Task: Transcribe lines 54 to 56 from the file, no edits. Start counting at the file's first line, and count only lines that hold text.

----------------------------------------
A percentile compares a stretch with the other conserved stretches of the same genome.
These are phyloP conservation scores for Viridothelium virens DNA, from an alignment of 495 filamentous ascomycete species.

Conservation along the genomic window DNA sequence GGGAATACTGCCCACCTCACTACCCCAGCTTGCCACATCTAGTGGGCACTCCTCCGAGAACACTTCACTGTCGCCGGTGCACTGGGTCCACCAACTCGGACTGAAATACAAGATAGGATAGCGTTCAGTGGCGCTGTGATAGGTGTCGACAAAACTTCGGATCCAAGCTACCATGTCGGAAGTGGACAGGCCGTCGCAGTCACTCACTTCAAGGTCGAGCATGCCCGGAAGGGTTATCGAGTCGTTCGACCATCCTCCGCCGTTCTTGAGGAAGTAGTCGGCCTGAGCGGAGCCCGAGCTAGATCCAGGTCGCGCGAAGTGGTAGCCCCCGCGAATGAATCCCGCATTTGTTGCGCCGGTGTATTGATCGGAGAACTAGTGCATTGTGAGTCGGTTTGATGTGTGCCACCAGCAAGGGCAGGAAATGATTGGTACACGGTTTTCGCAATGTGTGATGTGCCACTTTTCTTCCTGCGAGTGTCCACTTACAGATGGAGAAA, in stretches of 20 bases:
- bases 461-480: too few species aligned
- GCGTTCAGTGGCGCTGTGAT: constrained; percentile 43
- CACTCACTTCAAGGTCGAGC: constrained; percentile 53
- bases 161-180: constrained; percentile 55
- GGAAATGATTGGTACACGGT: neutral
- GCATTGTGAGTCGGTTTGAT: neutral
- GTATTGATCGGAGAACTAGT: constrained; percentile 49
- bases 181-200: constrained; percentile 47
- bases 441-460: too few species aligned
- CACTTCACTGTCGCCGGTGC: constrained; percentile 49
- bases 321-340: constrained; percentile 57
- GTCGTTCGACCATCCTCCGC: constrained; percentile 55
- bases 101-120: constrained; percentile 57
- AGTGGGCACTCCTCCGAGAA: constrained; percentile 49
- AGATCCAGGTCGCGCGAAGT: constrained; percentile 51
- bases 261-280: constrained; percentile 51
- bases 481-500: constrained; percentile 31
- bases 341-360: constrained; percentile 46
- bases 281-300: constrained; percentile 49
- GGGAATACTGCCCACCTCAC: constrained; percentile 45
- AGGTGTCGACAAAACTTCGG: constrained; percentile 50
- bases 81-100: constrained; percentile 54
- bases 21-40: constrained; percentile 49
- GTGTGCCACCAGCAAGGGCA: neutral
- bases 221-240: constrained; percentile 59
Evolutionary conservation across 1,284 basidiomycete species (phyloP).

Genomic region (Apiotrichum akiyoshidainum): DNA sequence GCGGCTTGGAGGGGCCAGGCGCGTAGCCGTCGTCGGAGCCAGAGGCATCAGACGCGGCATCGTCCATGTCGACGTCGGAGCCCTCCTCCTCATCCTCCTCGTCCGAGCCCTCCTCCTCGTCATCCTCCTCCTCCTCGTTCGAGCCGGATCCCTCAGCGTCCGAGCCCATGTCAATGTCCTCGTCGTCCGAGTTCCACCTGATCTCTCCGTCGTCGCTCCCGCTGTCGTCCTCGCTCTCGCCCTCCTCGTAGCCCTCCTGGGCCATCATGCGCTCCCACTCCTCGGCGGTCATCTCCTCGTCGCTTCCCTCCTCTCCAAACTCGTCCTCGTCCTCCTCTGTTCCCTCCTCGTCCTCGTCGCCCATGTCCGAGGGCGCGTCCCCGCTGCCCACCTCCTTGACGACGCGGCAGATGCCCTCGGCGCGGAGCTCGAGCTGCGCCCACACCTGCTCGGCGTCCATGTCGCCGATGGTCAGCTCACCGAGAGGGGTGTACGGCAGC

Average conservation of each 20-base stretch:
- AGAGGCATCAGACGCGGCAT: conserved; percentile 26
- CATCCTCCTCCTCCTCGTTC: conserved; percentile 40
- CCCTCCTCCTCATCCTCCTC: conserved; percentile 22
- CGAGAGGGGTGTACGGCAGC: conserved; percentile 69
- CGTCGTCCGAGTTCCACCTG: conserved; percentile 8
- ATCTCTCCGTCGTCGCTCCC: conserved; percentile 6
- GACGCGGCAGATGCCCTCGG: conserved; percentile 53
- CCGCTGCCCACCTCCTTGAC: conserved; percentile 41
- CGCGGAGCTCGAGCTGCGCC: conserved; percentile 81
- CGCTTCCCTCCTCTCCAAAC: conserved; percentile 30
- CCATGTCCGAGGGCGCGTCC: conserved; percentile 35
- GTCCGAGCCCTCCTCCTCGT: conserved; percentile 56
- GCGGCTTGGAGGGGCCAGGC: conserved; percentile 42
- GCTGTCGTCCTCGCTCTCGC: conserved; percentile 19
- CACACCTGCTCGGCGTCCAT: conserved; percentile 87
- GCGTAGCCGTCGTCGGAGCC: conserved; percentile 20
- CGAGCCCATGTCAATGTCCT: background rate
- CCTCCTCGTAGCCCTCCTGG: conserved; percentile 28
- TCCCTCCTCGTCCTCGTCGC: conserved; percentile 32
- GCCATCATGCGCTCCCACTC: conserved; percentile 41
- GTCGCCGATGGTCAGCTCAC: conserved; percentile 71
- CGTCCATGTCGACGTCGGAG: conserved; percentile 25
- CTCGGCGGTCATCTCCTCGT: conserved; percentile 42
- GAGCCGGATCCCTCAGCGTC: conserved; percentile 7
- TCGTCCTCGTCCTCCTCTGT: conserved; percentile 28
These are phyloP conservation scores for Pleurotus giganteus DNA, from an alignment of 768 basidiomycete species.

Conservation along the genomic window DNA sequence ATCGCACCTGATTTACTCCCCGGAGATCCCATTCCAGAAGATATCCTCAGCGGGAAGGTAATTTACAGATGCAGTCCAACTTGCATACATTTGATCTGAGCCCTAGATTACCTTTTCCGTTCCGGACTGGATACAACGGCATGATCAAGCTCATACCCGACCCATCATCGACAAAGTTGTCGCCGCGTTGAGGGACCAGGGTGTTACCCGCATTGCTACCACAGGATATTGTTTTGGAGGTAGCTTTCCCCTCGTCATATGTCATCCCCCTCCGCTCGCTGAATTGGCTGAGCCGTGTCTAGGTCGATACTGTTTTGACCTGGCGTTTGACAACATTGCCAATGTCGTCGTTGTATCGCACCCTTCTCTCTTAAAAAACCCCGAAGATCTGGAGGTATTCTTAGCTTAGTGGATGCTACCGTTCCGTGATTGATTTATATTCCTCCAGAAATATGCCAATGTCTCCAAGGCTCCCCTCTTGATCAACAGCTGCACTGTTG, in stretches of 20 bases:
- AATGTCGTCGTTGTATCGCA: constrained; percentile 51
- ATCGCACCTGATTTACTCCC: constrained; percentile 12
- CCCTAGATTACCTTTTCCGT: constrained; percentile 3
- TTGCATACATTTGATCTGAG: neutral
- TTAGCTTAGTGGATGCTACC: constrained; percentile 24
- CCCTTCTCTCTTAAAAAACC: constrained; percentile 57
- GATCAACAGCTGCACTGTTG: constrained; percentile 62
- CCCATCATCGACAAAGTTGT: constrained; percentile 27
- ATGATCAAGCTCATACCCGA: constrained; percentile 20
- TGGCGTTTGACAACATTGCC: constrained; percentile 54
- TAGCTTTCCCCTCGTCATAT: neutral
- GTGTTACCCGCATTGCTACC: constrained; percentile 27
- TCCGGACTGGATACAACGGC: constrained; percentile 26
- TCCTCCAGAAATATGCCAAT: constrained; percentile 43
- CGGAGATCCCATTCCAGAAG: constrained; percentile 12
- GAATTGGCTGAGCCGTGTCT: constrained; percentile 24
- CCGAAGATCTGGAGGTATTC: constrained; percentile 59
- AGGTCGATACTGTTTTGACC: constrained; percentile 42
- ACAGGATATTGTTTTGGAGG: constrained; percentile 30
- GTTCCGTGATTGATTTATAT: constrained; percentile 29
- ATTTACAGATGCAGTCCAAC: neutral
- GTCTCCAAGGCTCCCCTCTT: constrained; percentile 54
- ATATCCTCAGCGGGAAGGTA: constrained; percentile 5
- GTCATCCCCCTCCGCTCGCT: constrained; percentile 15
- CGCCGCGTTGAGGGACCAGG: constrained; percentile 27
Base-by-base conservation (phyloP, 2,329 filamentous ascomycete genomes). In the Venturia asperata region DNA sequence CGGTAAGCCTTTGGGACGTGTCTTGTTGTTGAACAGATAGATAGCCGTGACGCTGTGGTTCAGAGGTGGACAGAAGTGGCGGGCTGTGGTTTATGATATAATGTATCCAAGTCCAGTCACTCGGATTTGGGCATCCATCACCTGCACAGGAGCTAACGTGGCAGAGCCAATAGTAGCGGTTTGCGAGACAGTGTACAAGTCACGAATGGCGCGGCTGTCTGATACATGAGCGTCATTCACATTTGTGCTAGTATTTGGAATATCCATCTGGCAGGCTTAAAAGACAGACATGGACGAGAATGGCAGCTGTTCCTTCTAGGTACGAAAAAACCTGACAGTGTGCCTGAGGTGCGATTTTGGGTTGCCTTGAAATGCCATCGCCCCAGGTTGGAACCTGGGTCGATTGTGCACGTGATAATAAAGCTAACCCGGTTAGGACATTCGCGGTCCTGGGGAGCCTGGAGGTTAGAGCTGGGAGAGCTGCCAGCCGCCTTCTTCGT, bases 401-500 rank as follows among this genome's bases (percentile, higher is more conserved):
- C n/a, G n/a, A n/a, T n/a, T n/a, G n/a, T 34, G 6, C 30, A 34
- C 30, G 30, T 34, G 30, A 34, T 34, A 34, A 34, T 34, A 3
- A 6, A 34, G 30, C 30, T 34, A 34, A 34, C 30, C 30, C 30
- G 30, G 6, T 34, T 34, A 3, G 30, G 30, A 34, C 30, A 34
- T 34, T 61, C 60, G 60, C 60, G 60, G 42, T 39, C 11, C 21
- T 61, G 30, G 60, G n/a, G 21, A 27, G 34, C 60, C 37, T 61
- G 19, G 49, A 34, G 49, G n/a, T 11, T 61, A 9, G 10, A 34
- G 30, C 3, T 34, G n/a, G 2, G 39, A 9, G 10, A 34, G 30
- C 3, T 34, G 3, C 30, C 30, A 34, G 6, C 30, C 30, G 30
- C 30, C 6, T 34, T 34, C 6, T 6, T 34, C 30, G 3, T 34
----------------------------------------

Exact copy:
- CTCGGCGGTCATCTCCTCGT: conserved; percentile 42
- GAGCCGGATCCCTCAGCGTC: conserved; percentile 7
- TCGTCCTCGTCCTCCTCTGT: conserved; percentile 28